While much of the marketing of the new Arrested Development episodes has emphasized how many old jokes they will contain, one of the most frequent used talking-point for what's new is that all 15 episodes would be interlinked in such a way that you can could watch them in any order you want. Jason Bateman had said that there would be a "suggested" order, but explained that there was some element of freedom in choosing your preferred viewing plan, which sort of fits the Netflix binge-watching paradigm. Well, on Wednesday creator Mitch Hurwitz squashed those plans. He tweeted in succession: "Done! Just finished the final mix last night. In two weeks Arrested Development will be yours to do with as you please. Except for 1 thing! You gotta watch them in order. Turns out I was not successful in creating a form where the setup follows the punch line." While some of Arrested Development's brilliance has often been attributed to its breaking out of the "setup followed by punchline" form, Hurwitz apparently has conceded that he hasn't figured out a way around one of the laws of comedy physics.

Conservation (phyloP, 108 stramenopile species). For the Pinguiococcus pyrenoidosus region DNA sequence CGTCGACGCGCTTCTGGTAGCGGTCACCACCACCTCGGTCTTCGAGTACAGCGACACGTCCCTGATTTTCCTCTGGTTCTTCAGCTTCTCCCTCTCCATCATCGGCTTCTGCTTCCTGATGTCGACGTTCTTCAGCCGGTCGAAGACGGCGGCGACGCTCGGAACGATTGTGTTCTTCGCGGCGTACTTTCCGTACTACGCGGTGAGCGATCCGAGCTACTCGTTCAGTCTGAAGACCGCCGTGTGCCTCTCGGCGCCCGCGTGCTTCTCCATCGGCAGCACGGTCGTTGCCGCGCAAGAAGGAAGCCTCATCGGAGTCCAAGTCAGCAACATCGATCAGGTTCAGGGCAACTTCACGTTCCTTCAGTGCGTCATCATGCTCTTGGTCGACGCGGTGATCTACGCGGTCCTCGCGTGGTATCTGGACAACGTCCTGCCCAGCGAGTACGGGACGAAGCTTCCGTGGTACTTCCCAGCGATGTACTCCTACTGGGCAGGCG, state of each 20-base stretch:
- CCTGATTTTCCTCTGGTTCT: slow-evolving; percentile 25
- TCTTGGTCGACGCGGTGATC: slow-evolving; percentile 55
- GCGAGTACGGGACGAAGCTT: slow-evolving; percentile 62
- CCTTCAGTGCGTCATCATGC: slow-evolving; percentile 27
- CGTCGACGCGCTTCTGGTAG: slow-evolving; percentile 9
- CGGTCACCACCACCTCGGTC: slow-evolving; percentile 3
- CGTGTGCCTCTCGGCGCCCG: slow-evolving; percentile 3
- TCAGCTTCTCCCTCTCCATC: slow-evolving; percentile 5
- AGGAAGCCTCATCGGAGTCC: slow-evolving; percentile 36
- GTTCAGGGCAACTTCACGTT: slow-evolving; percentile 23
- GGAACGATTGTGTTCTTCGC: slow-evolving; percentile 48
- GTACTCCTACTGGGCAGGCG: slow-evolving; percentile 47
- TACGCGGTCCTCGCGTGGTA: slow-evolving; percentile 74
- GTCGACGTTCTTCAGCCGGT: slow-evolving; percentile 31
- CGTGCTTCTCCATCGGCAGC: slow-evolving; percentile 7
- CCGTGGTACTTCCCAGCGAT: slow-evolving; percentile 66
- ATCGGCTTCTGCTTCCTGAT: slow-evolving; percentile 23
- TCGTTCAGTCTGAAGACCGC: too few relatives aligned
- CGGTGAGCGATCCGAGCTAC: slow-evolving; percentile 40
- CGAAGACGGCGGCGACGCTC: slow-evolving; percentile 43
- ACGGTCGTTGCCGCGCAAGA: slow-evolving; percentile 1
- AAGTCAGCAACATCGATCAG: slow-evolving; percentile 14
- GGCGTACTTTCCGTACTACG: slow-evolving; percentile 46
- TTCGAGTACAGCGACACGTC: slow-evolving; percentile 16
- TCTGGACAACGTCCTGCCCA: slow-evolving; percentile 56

The new Arrested Development will still undoubtedly be different than most of what runs on TV. Each episode is still apparently dedicated to one character's perspective, which means moments in the story can recur through the episodes from varying points of view. But your binge-watching will now be simpler. What does all this mean? Well, for one thing, with this revelation coming so late in the game, it indicates how much of a work in progress the new season has been. As recently as this Monday Portia de Rossi was on Jimmy Fallon's show telling him that you can binge watch "in any order, actually. They are all kind of standalone and depending on the order you watch them in kind of gives you a different perspective. So it's pretty cool."
We're not saying this won't work, but, listen, this is another reason to manage our hopes and expectations. No one is looking forward to the May 26 release more than we are, but relax, breathe, and watch. No matter what happens you'll always have those first three seasons.
Now back to your regularly scheduled squealing. Here's a Seamless page for the banana stand.
This article is from the archive of our partner The Wire.
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